So I Was Born With White Privilege. Now What?

The first — and most difficult — step when confronting a problem is to admit that we have one. It is the most difficult because admitting it then forces us to examine our role in the problem. How did we get here? What did we do to aid in the journey? What did we turn a blind eye to, or rationalize away, in order to arrive at this juncture?

The answers almost always point inward, to choices we’ve made and acted upon. We don’t want that kind of self-scrutinizing, or the judgment it inevitably brings. It would be so much easier to ignore the facts of the situation and convince ourselves that we actually don’t have a problem.

If, however, we admit there is a problem, now we must determine the part we have played in it. Another frightening prospect for most. Two strenuous steps in a row! Figuring out what we did to contribute to the problem will likely be painful and humbling. It will require deep soul- and self-searching. It will bring our failures that we have kept hidden, maybe even from ourselves, into full view.

Yet once this is done, we can move forward to correcting the problem. To finding a solution. To making changes. To taking action.

My unwillingness to be offended by the consequences of the privilege that I — and all other straight white males — are born with is a problem with which I am now wrestling. I have identified it, admitted it, and am looking for solutions to move forward. One of those solutions is sharing my journey here, for others that may be in a similar place or for those who can offer support and assistance. Another is to no longer be silent when the opportunity arises to speak out against bigotry. Another is to play an active part in whatever way I can to work toward eliminating the reality of that privilege. Because when privilege based on the color of skin I was born with, or gender I was born, or the gender of the person I fell in love with, or the God I choose to worship — when that privilege no longer exists, it will signify the end of the bigotry it represents.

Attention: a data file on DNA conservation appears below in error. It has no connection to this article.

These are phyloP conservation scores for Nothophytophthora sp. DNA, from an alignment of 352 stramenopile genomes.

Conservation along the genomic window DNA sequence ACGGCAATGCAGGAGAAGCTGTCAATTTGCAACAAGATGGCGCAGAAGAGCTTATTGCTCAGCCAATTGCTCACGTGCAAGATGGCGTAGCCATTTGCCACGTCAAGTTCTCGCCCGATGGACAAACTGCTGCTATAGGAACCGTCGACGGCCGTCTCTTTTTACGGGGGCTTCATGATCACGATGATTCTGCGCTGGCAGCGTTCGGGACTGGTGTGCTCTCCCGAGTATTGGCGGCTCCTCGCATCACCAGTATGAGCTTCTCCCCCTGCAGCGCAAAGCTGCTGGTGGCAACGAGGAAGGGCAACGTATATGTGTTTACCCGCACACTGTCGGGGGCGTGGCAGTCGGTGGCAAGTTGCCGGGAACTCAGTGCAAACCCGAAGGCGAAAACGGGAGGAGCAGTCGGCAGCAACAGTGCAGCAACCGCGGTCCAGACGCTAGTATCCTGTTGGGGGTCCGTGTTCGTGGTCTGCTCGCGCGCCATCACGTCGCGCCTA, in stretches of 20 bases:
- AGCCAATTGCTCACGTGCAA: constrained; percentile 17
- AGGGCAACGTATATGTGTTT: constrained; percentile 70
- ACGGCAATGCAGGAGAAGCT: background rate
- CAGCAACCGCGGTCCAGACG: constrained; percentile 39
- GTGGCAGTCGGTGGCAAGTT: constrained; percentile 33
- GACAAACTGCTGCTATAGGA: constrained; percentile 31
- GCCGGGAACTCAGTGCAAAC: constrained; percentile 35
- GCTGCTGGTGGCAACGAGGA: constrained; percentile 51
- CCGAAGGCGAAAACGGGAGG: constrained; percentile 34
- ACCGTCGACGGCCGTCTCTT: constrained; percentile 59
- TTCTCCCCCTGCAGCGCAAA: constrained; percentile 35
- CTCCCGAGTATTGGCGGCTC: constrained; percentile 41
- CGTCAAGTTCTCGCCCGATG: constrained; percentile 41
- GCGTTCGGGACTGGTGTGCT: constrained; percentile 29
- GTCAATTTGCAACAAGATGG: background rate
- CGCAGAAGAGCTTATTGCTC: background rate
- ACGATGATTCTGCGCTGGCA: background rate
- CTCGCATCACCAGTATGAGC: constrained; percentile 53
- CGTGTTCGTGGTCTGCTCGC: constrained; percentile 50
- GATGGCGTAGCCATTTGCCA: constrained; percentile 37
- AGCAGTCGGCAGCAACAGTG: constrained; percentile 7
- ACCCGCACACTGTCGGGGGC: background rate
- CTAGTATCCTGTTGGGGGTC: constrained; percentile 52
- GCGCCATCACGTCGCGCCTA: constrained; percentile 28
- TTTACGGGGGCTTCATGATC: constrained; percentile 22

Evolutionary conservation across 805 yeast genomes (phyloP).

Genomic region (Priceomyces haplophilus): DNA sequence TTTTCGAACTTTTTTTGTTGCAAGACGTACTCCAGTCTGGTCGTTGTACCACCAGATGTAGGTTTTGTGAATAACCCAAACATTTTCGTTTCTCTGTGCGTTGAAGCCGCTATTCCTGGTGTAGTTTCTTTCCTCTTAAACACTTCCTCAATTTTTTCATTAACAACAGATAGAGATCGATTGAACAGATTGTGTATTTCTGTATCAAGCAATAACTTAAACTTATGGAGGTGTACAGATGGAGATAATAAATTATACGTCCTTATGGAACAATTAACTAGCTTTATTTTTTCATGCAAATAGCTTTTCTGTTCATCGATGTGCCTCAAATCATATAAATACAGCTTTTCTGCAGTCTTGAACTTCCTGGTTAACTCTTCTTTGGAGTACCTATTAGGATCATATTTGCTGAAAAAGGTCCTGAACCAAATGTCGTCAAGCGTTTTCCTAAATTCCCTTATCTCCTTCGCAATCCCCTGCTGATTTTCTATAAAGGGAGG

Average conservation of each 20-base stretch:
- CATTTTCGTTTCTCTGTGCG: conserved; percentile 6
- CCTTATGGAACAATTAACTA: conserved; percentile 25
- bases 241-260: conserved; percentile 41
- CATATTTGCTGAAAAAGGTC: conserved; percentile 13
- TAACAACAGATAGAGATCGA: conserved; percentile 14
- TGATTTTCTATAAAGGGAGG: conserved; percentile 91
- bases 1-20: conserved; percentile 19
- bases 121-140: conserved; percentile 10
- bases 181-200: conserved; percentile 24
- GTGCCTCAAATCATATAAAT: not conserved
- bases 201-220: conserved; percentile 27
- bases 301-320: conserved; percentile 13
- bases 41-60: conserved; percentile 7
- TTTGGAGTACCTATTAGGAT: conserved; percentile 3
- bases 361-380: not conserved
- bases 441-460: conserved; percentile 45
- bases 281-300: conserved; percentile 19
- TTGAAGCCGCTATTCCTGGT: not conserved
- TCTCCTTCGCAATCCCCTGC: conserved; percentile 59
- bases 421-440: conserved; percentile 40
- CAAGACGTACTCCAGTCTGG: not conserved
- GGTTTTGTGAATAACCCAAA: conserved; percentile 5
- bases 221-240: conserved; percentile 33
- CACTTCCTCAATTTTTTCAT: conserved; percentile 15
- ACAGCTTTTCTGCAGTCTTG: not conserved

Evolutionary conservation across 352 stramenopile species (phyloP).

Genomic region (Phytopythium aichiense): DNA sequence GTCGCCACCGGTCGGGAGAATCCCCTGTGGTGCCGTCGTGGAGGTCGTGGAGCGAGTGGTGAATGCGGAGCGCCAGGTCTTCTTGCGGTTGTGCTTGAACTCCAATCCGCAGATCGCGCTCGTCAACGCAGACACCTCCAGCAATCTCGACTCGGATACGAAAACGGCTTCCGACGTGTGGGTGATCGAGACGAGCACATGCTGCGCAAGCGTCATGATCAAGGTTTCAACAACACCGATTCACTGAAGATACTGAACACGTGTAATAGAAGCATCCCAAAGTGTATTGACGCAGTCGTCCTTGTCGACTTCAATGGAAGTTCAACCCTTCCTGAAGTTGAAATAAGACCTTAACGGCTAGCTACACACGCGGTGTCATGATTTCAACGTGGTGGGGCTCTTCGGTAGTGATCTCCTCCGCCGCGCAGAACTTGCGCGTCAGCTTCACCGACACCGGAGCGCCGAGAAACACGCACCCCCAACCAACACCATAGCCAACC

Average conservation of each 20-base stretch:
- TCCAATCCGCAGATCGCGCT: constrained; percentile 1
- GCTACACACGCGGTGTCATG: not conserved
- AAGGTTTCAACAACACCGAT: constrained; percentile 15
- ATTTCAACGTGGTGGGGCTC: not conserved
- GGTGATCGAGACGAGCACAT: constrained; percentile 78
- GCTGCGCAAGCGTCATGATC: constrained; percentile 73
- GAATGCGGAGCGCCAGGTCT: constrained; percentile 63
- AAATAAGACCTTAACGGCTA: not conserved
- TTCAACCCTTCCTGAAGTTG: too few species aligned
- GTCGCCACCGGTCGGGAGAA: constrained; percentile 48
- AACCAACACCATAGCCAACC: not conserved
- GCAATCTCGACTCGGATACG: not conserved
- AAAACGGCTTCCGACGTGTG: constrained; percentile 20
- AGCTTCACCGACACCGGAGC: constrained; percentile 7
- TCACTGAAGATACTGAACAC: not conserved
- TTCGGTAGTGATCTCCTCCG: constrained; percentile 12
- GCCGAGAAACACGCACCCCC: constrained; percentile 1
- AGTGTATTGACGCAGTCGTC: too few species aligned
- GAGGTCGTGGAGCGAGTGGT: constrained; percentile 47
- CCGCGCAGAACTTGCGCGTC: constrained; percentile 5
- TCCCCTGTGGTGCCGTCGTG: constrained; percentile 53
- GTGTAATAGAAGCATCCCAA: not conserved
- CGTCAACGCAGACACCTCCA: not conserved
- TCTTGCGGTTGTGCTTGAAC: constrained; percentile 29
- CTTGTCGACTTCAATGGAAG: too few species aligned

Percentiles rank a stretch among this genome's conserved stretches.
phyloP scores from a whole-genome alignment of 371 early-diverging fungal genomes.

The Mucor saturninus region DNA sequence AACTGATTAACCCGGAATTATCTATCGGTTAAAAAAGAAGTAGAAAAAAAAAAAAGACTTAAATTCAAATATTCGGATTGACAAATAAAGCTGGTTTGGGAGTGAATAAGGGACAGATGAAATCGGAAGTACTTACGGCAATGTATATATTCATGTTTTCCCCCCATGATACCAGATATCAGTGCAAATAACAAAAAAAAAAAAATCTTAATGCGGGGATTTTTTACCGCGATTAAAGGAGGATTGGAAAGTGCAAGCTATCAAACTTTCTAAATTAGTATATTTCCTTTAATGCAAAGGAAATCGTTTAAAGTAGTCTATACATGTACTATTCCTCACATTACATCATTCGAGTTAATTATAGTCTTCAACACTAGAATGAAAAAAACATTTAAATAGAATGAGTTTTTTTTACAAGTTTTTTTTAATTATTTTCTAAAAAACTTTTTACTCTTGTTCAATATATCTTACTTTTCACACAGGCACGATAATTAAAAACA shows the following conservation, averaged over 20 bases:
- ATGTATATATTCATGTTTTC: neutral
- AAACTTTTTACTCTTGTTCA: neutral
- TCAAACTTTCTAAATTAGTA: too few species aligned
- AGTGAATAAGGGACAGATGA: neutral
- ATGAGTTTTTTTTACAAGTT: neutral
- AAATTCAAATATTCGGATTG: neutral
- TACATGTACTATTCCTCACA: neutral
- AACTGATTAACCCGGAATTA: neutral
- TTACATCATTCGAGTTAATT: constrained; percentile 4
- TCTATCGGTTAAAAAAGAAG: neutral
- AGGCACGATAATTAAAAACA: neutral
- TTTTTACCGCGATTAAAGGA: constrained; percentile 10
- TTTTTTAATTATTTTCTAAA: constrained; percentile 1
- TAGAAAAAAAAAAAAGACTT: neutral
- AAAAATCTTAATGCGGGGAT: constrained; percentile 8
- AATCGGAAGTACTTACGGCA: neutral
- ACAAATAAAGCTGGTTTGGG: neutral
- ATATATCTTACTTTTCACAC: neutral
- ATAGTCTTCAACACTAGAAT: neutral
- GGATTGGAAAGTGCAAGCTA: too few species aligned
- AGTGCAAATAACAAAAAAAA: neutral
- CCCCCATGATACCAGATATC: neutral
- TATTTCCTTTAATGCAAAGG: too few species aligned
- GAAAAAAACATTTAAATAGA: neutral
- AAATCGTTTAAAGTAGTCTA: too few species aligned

But I can’t eliminate the privilege — that would be working on the symptom rather than the disease. So, I must focus on eliminating the bigotry. I believe bigotry has not ever been a part of my life, unlike the privilege that represents it. Yet it so obviously (and often not so obviously) permeates our daily lives in this country, from centuries ago into today. More than anything else right now all I can do is keep thinking about it, talking about it, shedding light on it and engaging with it. It is not a peaceful path, but I know it is the right one, because not only does it involve the destruction of hate, but it is the pursuit of love.

Care to join me or share any insights from your own journey?

This post was originally published on my Facebook profile on 11/19/16. I am working on moving previous related posts from there to Medium in order to continue the journey here that I started sharing there.

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